Friday, November 04, 2011

Seven Days Of Darkness

I finally got my electricity back today, after being without it since last Saturday night. It still might be awhile before I resume regular posting, though, because I have enormous amounts of work to do here. My living room looks like a refugee camp (which is pretty much what it was, this past week), I need to do some serious grocery shopping since my refrigerator and freezer are entirely empty (I tossed out their contents last Monday, once I realized there was no chance the power would come back in time to save the food), I'm outrageously behind on various freelance assignments and, while I'm not the type who responds to every unpleasantry in life with cries of "There oughtta be a law!", I do think there oughtta be a law saying that if you have trees on your property, you cannot let their branches grow over or through aboveground utility wires. (It's one thing if your tree outright falls over; I'd consider it unreasonable to expect trees to be far enough away from neighborhood wires to cause no damage if they topple. But branches that fall straight down after being overburdened by wet, heavy snow should NOT bring power lines down with them, and entire neighborhoods should not suffer a week of cold darkness just because some homeowner -- or city landscaping department -- is too damned irresponsible to keep their trees properly trimmed.)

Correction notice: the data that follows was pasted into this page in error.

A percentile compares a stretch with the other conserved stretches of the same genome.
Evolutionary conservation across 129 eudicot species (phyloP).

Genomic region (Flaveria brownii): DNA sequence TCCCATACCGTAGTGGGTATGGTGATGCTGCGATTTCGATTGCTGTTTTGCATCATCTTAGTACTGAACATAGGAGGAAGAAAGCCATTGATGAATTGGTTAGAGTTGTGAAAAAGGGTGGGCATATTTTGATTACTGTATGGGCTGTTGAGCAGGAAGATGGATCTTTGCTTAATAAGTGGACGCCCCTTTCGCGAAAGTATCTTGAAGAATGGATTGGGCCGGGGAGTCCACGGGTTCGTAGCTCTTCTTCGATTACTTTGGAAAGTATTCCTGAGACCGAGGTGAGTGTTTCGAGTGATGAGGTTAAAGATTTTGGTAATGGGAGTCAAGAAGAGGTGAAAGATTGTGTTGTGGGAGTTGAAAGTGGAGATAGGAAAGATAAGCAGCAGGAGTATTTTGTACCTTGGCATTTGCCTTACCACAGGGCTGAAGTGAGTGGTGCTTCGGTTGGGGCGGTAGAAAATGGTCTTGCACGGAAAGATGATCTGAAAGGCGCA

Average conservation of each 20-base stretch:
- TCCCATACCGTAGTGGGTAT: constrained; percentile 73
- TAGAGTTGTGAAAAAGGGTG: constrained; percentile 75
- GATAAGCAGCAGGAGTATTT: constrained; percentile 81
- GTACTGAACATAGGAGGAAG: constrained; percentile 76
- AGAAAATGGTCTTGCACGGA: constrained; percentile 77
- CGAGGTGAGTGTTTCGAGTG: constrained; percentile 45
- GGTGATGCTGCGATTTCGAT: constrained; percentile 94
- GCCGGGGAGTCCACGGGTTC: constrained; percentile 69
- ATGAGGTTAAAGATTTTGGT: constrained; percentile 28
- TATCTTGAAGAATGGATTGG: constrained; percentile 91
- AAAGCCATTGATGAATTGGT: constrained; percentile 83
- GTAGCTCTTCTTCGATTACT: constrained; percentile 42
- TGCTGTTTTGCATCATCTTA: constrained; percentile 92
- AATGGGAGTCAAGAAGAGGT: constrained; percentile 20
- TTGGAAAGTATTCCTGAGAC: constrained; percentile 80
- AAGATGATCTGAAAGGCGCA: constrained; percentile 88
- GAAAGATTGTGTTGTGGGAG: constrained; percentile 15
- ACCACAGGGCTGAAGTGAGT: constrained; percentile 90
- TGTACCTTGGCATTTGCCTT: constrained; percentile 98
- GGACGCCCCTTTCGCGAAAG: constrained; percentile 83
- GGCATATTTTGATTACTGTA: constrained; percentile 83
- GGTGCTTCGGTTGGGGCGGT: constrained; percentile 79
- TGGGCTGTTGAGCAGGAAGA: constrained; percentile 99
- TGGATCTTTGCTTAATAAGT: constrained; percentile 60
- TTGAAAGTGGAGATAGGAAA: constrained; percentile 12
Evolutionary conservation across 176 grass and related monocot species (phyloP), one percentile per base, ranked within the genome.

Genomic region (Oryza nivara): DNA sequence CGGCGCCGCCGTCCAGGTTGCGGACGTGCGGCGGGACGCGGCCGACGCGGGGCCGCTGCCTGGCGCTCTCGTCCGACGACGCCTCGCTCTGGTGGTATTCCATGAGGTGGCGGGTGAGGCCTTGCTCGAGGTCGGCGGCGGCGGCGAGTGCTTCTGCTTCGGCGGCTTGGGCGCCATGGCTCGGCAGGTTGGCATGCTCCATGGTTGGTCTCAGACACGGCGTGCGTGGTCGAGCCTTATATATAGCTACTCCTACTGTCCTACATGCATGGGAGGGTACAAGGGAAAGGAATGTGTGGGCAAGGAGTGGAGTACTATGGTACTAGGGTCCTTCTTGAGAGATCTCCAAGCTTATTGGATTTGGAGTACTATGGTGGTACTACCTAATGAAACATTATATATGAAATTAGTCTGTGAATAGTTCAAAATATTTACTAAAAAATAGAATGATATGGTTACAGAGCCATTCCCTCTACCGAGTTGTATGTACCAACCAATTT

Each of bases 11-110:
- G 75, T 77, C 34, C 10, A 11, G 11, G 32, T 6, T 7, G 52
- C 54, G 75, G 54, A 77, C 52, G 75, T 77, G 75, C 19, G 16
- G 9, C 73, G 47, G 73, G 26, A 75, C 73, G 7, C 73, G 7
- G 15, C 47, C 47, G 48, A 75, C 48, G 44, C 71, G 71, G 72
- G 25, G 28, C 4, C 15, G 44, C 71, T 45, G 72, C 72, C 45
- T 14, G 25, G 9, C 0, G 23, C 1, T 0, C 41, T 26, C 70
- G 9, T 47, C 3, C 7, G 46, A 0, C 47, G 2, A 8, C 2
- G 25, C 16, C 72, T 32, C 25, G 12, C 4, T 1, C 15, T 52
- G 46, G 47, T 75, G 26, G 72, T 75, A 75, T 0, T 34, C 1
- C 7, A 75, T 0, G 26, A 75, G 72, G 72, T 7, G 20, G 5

Between spoiled food, lost freelance work, and the expense of using candle oil as a primary heat source, I personally lost over a thousand dollars from this storm (and Zod knows I was never too rich to begin with). Discarding leftovers, or half-empty condiment bottles and jelly jars, didn't bother me too much, but throwing away entire unopened packages of chicken, bacon and beef, the unopened half-gallon of milk, the almost-full cartons of expensive ice cream and so forth, outraged every frugal bone in my body (which is to say, every bone in my body except maybe a couple of the smaller ones in my inner ear). If I'd known (or even suspected) that I'd suffer such a power loss, I would NOT have bought any freezer or refrigerator food when I went grocery shopping last week.

On the other hand, once I could see the bottom of my fridge and freezer for the first time since we moved in here seven+ years ago, I discovered it was kind of gross, so maybe it's just as well I had the chance to clean it up; when the power came back on today, the first thing I did was turn on the heat, and the second thing I did was scrub down the inside of the fridge and freezer with hot soapy water.

Housekeeping advice: you really should clean out your fridge and freezer at least once every eight years.

7 Comments:

Blogger Steamboat Lion said...

More to the point in the 21st century in a developed country power lines ought to be underground. Unfortunately power users don't want to pay extra to bury old lines...

6:25 PM  
Blogger Jennifer Abel said...

More to the point in the 21st century in a developed country

In a developed country, interstate bridges shouldn't collapse in broad daylight, either, unless a major earthquake causes it. But we've been regressing, this past decade and more.